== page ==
The Legislature’s Joint Energy Committee last week reviewed two draft bills that would raise the tax on gasoline by up to 88 cents per gallon.
Economists say the tax is a preferred method of reducing carbon dioxide emissions, and legislators say they’ve included measures to counteract the regressive nature of the tax.
Rep. Mary Sullivan, D-Burlington, a co-sponsor of the bill, said the tax will discourage people from using fossil fuels.
“It’s a tax concept I certainly believe in: Tax bad things and try to get people to move away from these things,” Sullivan said. “You do bring in revenue, but you also reduce the impact to society that carbon emissions have. I think there are a lot of people out there who want to see the change this bill would bring about.”
Ninety percent of the revenue generated by the carbon tax would be used to cut other taxes, Sullivan said.
The largest tax cuts would go to low-income people who would be hit hardest by the regressivity of the carbon tax, according to Rep. David Deen, D-Putney, who is co-sponsoring the bill with Sullivan.
The legislation would also push the sales tax down from 6 percent to 5 percent.
The remaining 10 percent of revenue would pay for energy-saving measures such as improved home insulation and infrastructure for public transportation.
Another carbon tax bill, written by Rep. Chris Pearson, P-Burlington, would likewise remit 80 percent of the revenue to taxpayers.
A carbon dioxide tax is the means most economists prefer to reduce carbon emissions, said economist Dick Heaps, of Northern Economic Consulting in Chittenden County.
Such an approach interferes least with the free market, he said.
“You want to intervene with the lightest step possible,” Heaps said. “You don’t want to have the government tell you how to produce less carbon, and how much to consume.”
A carbon tax leaves it up to consumers to decide whether to live near their workplace, or whether to purchase an electric car. Economists prefer a carbon tax to a ban on carbon emissions, for instance, or a requirement that all commuters take public transit, Heaps said.
The tax would produce results, too, he said.
Cigarette taxes provide a good example of this effect at work, Heaps said.
“Raising the cigarette tax does reduce cigarette consumption,” he said. “With a carbon tax, you set the tax so as to reduce carbon to a [desired level], and if the tax isn’t high enough to get there, well, raise it again. If it’s set too high, then lower the tax.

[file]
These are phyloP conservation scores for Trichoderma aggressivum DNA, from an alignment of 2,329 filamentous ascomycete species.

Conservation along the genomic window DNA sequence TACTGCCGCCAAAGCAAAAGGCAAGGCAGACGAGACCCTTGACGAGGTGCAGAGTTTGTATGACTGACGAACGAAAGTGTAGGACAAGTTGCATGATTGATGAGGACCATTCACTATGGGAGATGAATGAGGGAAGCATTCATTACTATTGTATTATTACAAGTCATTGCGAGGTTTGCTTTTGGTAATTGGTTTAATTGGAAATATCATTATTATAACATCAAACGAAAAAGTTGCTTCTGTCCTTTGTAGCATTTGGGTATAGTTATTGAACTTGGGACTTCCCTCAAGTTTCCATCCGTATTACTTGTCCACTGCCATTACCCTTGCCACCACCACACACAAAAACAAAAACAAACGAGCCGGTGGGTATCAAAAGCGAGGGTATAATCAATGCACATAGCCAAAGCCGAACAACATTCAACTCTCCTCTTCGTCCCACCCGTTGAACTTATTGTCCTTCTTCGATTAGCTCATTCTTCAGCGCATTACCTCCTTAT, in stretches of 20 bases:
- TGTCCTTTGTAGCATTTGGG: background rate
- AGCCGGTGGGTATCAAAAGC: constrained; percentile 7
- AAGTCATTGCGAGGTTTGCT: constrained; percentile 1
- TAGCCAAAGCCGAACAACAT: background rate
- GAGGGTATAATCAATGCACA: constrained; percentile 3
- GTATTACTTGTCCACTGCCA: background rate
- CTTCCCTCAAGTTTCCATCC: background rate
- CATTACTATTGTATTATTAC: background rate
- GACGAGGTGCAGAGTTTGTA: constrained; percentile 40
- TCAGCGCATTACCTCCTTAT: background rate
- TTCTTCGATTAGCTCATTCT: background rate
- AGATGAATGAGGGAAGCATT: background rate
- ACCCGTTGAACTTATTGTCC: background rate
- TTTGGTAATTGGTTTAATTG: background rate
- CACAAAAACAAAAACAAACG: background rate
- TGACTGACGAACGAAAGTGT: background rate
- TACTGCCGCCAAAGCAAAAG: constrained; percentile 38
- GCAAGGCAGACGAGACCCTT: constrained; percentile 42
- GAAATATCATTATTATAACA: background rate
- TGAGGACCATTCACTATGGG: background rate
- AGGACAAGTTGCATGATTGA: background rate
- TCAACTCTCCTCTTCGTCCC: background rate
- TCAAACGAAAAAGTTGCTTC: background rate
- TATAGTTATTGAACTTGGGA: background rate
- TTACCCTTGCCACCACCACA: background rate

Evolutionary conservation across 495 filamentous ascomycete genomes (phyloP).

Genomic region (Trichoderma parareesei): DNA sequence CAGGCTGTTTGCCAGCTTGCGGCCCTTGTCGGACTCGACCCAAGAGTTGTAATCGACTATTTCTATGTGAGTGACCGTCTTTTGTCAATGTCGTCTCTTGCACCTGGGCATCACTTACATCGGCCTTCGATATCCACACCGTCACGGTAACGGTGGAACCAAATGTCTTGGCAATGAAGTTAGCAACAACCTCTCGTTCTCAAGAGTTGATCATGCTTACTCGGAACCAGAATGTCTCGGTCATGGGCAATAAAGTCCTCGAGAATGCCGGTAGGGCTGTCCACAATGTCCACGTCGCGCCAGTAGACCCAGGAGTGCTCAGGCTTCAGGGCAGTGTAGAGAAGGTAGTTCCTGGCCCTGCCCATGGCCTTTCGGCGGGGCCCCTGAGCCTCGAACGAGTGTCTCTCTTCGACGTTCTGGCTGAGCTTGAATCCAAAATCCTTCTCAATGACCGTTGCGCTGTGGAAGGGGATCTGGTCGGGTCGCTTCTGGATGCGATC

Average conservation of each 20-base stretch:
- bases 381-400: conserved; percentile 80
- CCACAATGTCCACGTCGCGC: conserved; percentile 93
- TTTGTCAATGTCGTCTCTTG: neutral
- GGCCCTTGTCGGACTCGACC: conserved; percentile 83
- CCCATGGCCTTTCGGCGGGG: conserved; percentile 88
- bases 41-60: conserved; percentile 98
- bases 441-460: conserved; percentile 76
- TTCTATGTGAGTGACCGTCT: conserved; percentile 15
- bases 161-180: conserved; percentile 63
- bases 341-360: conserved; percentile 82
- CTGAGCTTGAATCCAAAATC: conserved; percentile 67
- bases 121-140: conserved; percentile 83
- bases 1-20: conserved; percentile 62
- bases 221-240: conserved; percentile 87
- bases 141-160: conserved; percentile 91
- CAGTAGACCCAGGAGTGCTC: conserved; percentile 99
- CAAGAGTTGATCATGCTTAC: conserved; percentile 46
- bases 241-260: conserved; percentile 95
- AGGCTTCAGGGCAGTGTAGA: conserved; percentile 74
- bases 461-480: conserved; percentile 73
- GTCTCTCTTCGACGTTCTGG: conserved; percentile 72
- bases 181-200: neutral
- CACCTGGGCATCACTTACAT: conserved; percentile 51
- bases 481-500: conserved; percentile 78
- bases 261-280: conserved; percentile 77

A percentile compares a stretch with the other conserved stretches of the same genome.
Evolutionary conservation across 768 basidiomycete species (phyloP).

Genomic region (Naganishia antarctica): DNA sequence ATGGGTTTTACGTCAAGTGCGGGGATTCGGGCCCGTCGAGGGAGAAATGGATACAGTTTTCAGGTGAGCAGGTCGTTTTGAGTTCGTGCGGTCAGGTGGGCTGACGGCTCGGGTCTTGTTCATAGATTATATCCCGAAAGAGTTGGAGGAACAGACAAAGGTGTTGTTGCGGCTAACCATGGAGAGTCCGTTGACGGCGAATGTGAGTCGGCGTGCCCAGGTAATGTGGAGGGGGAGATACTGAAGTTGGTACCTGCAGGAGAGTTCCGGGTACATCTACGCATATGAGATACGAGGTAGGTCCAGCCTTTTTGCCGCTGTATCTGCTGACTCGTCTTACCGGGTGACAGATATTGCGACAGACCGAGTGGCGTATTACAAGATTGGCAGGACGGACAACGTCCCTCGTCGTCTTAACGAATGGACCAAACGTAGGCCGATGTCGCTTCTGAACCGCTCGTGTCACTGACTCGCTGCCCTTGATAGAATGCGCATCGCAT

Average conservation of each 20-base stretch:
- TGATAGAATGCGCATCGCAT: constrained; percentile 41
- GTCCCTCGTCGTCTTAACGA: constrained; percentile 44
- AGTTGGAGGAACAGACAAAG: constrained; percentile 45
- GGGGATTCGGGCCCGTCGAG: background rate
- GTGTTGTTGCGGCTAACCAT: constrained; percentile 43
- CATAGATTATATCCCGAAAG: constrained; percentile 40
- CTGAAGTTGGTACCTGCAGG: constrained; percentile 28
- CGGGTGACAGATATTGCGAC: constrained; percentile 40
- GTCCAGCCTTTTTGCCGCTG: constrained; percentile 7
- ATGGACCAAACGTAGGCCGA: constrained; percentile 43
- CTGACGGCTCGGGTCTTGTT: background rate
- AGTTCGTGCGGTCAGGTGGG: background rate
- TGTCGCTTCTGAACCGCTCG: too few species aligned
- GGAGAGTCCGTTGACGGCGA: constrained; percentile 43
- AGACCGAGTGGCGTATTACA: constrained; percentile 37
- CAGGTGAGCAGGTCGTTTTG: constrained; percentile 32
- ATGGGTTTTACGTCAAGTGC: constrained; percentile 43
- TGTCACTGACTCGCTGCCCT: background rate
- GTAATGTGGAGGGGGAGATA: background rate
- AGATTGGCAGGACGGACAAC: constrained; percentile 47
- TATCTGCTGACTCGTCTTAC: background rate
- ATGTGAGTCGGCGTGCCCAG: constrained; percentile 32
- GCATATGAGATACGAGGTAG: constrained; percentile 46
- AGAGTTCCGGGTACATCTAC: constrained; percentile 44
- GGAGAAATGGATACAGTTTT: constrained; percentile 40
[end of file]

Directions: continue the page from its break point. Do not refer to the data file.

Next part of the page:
“We’ve seen it time and again in markets, you raise the price, people will eventually consume less,” Heaps said.
Vermont can’t make the tax work on its own, however, Heaps said.
“I think it would be really bad policy for Vermont to do this for itself,” he said. In-state sales tax has harmed businesses along the border with New Hampshire, which does not collect sales tax, Heaps said. The same would hold true across the state if Vermont enacted a carbon dioxide tax without doing so in concert with its neighbors, he said.
“Vermont is too small to do something like this by itself,” he said. “We can at best do it as New England as a region.”
An economy the size of California’s may be able to pull off a carbon dioxide tax on its own, he said, “but if you’re little old Vermont, you’re going to want to spend the effort convincing everyone else to do it first.”
Deen said he considers it a priority to get other states on board.
“The original intent was to recruit other states to do the same thing as us, starting here in New England, and I’m still working on that,” he said.
Deen said he’s open to revising the bill so that it would take effect only after other New England states pass substantially similar legislation.
And while other countries continue to emit carbon dioxide pollution, Deen said that people in the United States bear responsibility for reducing emissions.
“This notion that India and China and whatever countries are not going to do something – we’re still the biggest energy-consuming country in the world,” he said. “It’s not like we don’t have some responsibility for the amount of discharge that goes into the atmosphere.”
Both bills propose to begin applying the tax in 2018 on fuels including coal, diesel, gasoline, kerosene, propane and others.
Distributors would under both bills carry responsibility for paying the excise.
Deen and Sullivan would set the tax at a rate of $10 per metric ton of carbon dioxide pollution, and raise that amount by $10 per ton per year until reaching a maximum of $100 a ton.
Pearson’s bill takes the same tack, but would start at $50 per ton.
At $10 per ton of carbon dioxide pollution, drivers would pay a 9 cent carbon tax per gallon of gasoline; at $50 per ton, consumers would pay 44 cents a gallon. At the maximum rate of $100 a ton, drivers would pay 88 cents per gallon of gasoline in carbon dioxide taxes.